Please Help With What I Can Safely Tow? :)

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KandT

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I just bought an F250 SuperCrew with the 6.7 Diesel.  The door Jam sticker tells me my GVWR is 10,000 and that gives me just under 2600 pounds that I can safely have in the vehicle including hitch weight.

For the life of me, I can't find a GCWR.  I will stay within safe standards but TT get heavy fast!

Any advice is much appreciated!

Thanks All.
 

SpencerPJ

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This will tell you the specs you are looking for, I assumed you bought a 2019.
https://www.ford.com/cmslibs/content/dam/brand_ford/en_us/brand/resources/general/pdf/guides/Prelm19RV&TT_Ford_SuperDtyPU_May4.pdf


What is the Carry Capacity on the yellow sticker in the drivers door?  That is your payload, very important number.
 

Gary RV_Wizard

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If it's not a 2019, there is similar info available for prior years, all the way to 2003.  See https://www.fleet.ford.com/towing-guides/

The GCWR is determined by a combination of factors, e.g. wheel base, rear axle gearing, 2WD/4WD, tire & wheel size and cab style.
 

donn

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That 2600 cargo cap number you gave.  Is that as scaled or brochure number?  Depending on configuration the truck loaded full of fuel and two people could easily scale over 8000 pounds.  Heck my 2004 ext cab Chevy DA 4x4 scaled 7500 pounds.  So  come on give us the real numbers.
Oh and yes 250s are notorious for low pin weights.
Lets assume in the real world your truck scales loaded ready to go at 8000 pounds.  That leaves you 2000 pounds for pin.  That translates to a 10,000 pound loaded trailer.
While your at getting real weights, get a good rear axle weight.
 

KandT

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The 2600 number I gave is from the door Jam.  I assume this is fully fueled.  My registration says it is only a hair over 7000 lbs unladen weight. 

Based on the links provided I am thinking towing capacity is between 14,100 to 15,000.  I have the 3.55 rear axle super crew 4X4.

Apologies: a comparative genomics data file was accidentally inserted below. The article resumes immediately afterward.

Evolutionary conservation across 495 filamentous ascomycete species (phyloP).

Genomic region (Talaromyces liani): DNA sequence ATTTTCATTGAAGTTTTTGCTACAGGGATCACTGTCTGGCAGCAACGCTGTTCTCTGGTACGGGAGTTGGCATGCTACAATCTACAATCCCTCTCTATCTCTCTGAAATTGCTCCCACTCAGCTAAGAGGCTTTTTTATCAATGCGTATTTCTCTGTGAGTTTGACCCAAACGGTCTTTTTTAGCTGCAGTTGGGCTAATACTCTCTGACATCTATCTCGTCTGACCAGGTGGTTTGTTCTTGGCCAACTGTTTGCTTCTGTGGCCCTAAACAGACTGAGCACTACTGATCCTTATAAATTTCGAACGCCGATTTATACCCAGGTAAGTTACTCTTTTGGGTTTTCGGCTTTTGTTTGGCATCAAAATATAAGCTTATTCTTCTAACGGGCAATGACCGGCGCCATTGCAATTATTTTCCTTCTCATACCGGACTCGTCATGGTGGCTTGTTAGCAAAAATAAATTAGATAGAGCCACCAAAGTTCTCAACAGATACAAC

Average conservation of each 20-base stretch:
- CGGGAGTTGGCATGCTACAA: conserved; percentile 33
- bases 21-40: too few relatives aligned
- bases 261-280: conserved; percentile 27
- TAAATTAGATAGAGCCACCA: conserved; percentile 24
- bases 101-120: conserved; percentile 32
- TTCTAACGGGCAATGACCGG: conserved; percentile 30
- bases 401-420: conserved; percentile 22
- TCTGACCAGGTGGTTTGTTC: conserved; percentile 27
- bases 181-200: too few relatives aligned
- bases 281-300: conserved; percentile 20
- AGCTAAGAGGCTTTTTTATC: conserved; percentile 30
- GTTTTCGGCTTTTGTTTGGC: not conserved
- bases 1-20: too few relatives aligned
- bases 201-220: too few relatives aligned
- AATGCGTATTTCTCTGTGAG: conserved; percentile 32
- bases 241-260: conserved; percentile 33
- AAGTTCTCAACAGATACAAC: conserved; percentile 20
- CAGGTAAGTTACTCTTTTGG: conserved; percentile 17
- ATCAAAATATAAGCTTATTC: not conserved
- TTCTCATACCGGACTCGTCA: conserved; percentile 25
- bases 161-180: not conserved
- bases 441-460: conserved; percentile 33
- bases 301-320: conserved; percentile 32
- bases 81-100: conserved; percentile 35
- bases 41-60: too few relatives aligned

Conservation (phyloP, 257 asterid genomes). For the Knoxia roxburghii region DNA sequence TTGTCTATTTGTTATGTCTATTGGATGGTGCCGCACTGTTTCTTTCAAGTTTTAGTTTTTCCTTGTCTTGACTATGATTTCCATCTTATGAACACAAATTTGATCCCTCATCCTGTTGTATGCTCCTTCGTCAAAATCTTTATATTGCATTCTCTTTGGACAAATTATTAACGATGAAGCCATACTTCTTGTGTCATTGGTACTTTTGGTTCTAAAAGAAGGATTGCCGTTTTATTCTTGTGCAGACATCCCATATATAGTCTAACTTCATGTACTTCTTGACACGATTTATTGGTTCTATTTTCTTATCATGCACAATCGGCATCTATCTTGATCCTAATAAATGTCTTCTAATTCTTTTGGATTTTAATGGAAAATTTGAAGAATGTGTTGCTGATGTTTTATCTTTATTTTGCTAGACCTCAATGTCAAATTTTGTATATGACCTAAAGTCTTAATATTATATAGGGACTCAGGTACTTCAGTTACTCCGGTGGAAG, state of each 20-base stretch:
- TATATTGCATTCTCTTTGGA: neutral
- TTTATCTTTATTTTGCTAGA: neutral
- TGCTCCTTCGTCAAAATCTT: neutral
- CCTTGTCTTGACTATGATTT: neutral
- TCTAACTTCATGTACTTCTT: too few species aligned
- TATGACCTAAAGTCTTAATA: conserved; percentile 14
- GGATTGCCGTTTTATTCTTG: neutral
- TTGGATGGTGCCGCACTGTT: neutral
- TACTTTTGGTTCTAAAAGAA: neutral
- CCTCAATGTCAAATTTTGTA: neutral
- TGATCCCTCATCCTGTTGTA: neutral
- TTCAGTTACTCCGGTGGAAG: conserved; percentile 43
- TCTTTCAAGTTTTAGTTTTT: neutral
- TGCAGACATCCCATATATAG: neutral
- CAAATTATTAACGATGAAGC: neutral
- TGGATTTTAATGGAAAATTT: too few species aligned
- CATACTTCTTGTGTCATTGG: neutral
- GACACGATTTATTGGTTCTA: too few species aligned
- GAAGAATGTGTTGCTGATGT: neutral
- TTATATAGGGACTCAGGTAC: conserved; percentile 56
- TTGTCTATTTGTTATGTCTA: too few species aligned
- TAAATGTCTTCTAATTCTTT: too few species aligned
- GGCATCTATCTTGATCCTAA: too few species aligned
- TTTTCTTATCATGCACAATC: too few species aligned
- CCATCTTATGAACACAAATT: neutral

It is funny that it actually has 55 pound more torque and 100 more horsepower than my 350 Caterpillar that was in my Vectra.
 

KandT

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Ok - I found the GCWR in the manual.  It looks like I am good to go at 15,000 lbs. 

Thanks to all who helped me with this issue.  I didn't realize I was going to need to put so many pieces of the puzzle together myself.  Nonetheless, I feel good about my purchase and I suspect I will get quite a bit of service out of this truck. 
 

donn

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Go ahead and hook up that 15K fiver.  After one or two pulls you will understand that your grossly overloaded.
 

SpencerPJ

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KandT said:
The 2600 number I gave is from the door Jam.  I assume this is fully fueled. 

Full of gas, and probably 150# driver.  Nice truck! You should be able to drag many TT's around.  They can add up if you are thinking ToyHauler with toys. 
 

KandT

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donn said:
Go ahead and hook up that 15K fiver.  After one or two pulls you will understand that your grossly overloaded.

Thanks Donn.  I am asking these question humbly.  Please explain.  Will it be the weight of the 5er in the bed or the total weight that you feel will be a concern?

Thanks!  Remember this is the friendliest place on the web. ;)
 

Lou Schneider

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Another factor is Total Frontal Area. 

From the Ford Towing Guide SpencerPJ linked to above:
Frontal Area Considerations

Frontal Area is the total area in square feet that a moving vehicle and trailer exposes to air resistance. The chart above shows the maximum trailer frontal area that must be considered for a vehicle/trailer combination. Exceeding these limitations may significantly reduce the performance of your towing vehicle.

For the F250 and above, the rated Total Frontal Area for a 5th wheel trailer is 75 sq. ft. or less.  That's 8 ft. wide x 9.3 ft. high or 8.5 ft. wide x 8.8 ft. high.

For a bumper pull trailer, the rated Total Frontal Area is 60 sq. ft.  That's 8 ft wide x 7.5 ft. high or 8.5 ft. wide x 7 ft. high.

Most RV trailers are significantly taller than those limits, which means they need more power to carve a hole through the air at highway speeds.

If you're loaded to the maximum GCWR, you won't have much power left over to overcome the wind resistance of a tall 5th wheel trailer.
 

SpencerPJ

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Excellent point Lou  :))
This Frontal Area is almost always overlooked and plays into the 'real' towing experience.  I like that these specifications are becoming more published.  Must be that customers are going back to Dealers and saying 'you told me it could pull XYZ', but forgot the details that XYZ needed to be flat steel on a flat trailer.
 

Ernie n Tara

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At a load capacity of 2,600 lb. you have to count on 20 t0 25% of the fiver weight plus any passengers, tools, food, the hitch (200 lb) and any other loads in the truck. If that adds up to 600 lb., you have 2,000 left for the fiver or about 8,000 to 10,000 lbs. Gross weight. You might get to 12,000 by not carrying as much but not much more.

Incidentally, with the large truck and relatively high (numerically lower) gears that load rating makes sense.

Ernie
 

donn

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KandT said: